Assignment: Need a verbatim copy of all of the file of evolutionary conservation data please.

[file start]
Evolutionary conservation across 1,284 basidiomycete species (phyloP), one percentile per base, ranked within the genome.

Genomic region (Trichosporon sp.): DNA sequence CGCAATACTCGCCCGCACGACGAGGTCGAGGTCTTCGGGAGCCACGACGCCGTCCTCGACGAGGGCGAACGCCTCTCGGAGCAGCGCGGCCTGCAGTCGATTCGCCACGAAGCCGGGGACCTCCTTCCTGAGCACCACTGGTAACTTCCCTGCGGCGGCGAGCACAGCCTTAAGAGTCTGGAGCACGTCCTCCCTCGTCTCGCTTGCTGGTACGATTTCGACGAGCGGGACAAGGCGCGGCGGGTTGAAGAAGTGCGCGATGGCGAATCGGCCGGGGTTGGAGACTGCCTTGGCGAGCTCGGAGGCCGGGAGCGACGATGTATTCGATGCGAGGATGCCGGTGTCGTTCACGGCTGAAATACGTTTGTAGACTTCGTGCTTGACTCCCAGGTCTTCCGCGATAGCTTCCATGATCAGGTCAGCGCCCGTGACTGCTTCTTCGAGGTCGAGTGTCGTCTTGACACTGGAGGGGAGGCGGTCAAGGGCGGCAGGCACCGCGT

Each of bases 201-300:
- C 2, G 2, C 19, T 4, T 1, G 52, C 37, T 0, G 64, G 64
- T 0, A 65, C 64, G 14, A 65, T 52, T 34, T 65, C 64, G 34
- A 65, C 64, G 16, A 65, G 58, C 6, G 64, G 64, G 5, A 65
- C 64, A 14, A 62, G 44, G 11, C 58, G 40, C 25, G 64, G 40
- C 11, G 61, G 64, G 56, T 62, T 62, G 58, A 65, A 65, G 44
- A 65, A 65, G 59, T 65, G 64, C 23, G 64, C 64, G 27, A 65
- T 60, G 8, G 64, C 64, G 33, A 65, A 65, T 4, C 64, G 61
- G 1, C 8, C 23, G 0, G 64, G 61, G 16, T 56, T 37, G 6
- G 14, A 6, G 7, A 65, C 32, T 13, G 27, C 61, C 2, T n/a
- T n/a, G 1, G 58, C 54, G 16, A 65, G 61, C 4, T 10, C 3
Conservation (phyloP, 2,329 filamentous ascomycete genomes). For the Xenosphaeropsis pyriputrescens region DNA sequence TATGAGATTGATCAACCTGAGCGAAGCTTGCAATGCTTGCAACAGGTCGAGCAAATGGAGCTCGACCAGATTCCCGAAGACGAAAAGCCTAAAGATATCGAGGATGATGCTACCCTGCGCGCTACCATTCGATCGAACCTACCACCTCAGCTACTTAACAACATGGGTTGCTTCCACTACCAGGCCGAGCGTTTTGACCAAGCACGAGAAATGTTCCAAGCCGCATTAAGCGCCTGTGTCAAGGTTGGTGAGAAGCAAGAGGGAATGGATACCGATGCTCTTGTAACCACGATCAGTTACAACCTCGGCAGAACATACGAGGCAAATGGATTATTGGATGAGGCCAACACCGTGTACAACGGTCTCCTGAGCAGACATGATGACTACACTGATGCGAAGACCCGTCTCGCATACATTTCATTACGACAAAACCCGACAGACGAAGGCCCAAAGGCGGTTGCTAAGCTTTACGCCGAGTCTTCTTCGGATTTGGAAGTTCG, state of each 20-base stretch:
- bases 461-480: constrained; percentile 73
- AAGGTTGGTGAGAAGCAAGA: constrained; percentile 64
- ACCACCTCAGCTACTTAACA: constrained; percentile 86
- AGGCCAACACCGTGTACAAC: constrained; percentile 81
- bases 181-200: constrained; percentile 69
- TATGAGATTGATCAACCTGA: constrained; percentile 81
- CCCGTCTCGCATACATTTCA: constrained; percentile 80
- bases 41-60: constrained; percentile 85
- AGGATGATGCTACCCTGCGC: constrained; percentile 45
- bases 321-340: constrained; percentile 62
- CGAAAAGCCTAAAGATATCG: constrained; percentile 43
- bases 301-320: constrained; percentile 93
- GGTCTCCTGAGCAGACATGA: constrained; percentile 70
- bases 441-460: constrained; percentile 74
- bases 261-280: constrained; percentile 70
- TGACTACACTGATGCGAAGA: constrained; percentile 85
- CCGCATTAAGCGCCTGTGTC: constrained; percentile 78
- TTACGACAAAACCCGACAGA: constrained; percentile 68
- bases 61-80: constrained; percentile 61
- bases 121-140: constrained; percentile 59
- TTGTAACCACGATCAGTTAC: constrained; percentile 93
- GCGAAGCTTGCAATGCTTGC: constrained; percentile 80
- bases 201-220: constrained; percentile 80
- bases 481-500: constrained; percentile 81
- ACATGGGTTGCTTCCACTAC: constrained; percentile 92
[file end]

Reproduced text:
Evolutionary conservation across 1,284 basidiomycete species (phyloP), one percentile per base, ranked within the genome.

Genomic region (Trichosporon sp.): DNA sequence CGCAATACTCGCCCGCACGACGAGGTCGAGGTCTTCGGGAGCCACGACGCCGTCCTCGACGAGGGCGAACGCCTCTCGGAGCAGCGCGGCCTGCAGTCGATTCGCCACGAAGCCGGGGACCTCCTTCCTGAGCACCACTGGTAACTTCCCTGCGGCGGCGAGCACAGCCTTAAGAGTCTGGAGCACGTCCTCCCTCGTCTCGCTTGCTGGTACGATTTCGACGAGCGGGACAAGGCGCGGCGGGTTGAAGAAGTGCGCGATGGCGAATCGGCCGGGGTTGGAGACTGCCTTGGCGAGCTCGGAGGCCGGGAGCGACGATGTATTCGATGCGAGGATGCCGGTGTCGTTCACGGCTGAAATACGTTTGTAGACTTCGTGCTTGACTCCCAGGTCTTCCGCGATAGCTTCCATGATCAGGTCAGCGCCCGTGACTGCTTCTTCGAGGTCGAGTGTCGTCTTGACACTGGAGGGGAGGCGGTCAAGGGCGGCAGGCACCGCGT

Each of bases 201-300:
- C 2, G 2, C 19, T 4, T 1, G 52, C 37, T 0, G 64, G 64
- T 0, A 65, C 64, G 14, A 65, T 52, T 34, T 65, C 64, G 34
- A 65, C 64, G 16, A 65, G 58, C 6, G 64, G 64, G 5, A 65
- C 64, A 14, A 62, G 44, G 11, C 58, G 40, C 25, G 64, G 40
- C 11, G 61, G 64, G 56, T 62, T 62, G 58, A 65, A 65, G 44
- A 65, A 65, G 59, T 65, G 64, C 23, G 64, C 64, G 27, A 65
- T 60, G 8, G 64, C 64, G 33, A 65, A 65, T 4, C 64, G 61
- G 1, C 8, C 23, G 0, G 64, G 61, G 16, T 56, T 37, G 6
- G 14, A 6, G 7, A 65, C 32, T 13, G 27, C 61, C 2, T n/a
- T n/a, G 1, G 58, C 54, G 16, A 65, G 61, C 4, T 10, C 3
Conservation (phyloP, 2,329 filamentous ascomycete genomes). For the Xenosphaeropsis pyriputrescens region DNA sequence TATGAGATTGATCAACCTGAGCGAAGCTTGCAATGCTTGCAACAGGTCGAGCAAATGGAGCTCGACCAGATTCCCGAAGACGAAAAGCCTAAAGATATCGAGGATGATGCTACCCTGCGCGCTACCATTCGATCGAACCTACCACCTCAGCTACTTAACAACATGGGTTGCTTCCACTACCAGGCCGAGCGTTTTGACCAAGCACGAGAAATGTTCCAAGCCGCATTAAGCGCCTGTGTCAAGGTTGGTGAGAAGCAAGAGGGAATGGATACCGATGCTCTTGTAACCACGATCAGTTACAACCTCGGCAGAACATACGAGGCAAATGGATTATTGGATGAGGCCAACACCGTGTACAACGGTCTCCTGAGCAGACATGATGACTACACTGATGCGAAGACCCGTCTCGCATACATTTCATTACGACAAAACCCGACAGACGAAGGCCCAAAGGCGGTTGCTAAGCTTTACGCCGAGTCTTCTTCGGATTTGGAAGTTCG, state of each 20-base stretch:
- bases 461-480: constrained; percentile 73
- AAGGTTGGTGAGAAGCAAGA: constrained; percentile 64
- ACCACCTCAGCTACTTAACA: constrained; percentile 86
- AGGCCAACACCGTGTACAAC: constrained; percentile 81
- bases 181-200: constrained; percentile 69
- TATGAGATTGATCAACCTGA: constrained; percentile 81
- CCCGTCTCGCATACATTTCA: constrained; percentile 80
- bases 41-60: constrained; percentile 85
- AGGATGATGCTACCCTGCGC: constrained; percentile 45
- bases 321-340: constrained; percentile 62
- CGAAAAGCCTAAAGATATCG: constrained; percentile 43
- bases 301-320: constrained; percentile 93
- GGTCTCCTGAGCAGACATGA: constrained; percentile 70
- bases 441-460: constrained; percentile 74
- bases 261-280: constrained; percentile 70
- TGACTACACTGATGCGAAGA: constrained; percentile 85
- CCGCATTAAGCGCCTGTGTC: constrained; percentile 78
- TTACGACAAAACCCGACAGA: constrained; percentile 68
- bases 61-80: constrained; percentile 61
- bases 121-140: constrained; percentile 59
- TTGTAACCACGATCAGTTAC: constrained; percentile 93
- GCGAAGCTTGCAATGCTTGC: constrained; percentile 80
- bases 201-220: constrained; percentile 80
- bases 481-500: constrained; percentile 81
- ACATGGGTTGCTTCCACTAC: constrained; percentile 92